(NewsNation) — Exclusive new video from NewsNation Wednesday morning shows adult migrants with zip ties on their wrists, some with children accompanying them, being loaded onto airplanes.
Where do the migrants land? NewsNation has been able to track some going to states such as Florida, Pennsylvania and Louisiana. Other flights have been nearly impossible to track.
Tarps have been put up at the El Paso International Airport where the migrant flights take off.
The process begins with buses showing up inside the airport, where they unload the migrants and place them on planes.
The charter flights, paid for by the federal government, started boarding migrants bright and early Wednesday morning in El Paso.
From there, migrants and children were flown and bused to several regions nationwide. NewsNation noticed that some of the children with the adults with zip-tied wrists appeared visibly shaken.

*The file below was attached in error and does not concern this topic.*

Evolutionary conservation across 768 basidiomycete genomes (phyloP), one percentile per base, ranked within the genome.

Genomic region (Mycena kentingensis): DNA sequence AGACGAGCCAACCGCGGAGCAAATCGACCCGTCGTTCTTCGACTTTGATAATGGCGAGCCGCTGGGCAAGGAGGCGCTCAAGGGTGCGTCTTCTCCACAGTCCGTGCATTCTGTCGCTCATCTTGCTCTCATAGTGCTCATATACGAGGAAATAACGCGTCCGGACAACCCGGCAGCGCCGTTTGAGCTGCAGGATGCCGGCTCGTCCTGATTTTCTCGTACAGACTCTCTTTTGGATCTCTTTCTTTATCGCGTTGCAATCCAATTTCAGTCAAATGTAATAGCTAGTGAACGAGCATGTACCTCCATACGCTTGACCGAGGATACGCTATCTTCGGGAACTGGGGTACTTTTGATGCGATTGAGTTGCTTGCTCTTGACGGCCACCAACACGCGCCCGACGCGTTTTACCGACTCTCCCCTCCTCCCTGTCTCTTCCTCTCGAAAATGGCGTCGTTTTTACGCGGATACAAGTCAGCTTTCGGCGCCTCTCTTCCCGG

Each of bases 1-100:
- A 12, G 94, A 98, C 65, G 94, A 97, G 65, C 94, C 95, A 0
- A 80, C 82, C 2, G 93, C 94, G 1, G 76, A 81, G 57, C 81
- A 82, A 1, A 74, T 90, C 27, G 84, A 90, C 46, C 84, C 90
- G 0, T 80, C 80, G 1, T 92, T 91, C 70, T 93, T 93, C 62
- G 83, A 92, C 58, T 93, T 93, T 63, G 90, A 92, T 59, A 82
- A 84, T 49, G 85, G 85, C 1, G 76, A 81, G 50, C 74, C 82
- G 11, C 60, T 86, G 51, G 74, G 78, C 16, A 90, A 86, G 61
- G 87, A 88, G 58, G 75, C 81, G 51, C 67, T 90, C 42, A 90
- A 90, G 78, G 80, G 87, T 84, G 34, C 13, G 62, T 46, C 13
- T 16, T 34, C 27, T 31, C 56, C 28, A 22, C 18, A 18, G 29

NewsNation has been watching the migrant flights all week long. Some are impossible to track, but others we’ve monitored. One flight full of unaccompanied minors who crossed the border flew to Jacksonsville, Florida.
Our cameras were there when the plane landed and migrants got on buses at a rest area and then traveled south on I-95.
The press secretary for Florida Gov. Ron DeSantis said they are aware of the migrants being moved to Florida, but the federal government is not giving them specifics.
“I got money from the legislature, which will be available starting in June. So that if (President Joe) Biden is busing illegal aliens into our state, we’re taking those buses and rerouting them to Delaware and other jurisdictions,” DeSantis said.
NewsNation has reached out to U.S. Immigration and Customs Enforcement and the Department of Health & Human Services, which coordinate the migrant flights. HHS told NewsNation they have a legal requirement to provide care for all unaccompanied children in their custody, but they did not elaborate on the flights. ICE also did not answer our specific questions.
The charter flights had been used previously, including under the Trump administration, but appear to be more frequent now due to the recent influx of migrants at the border.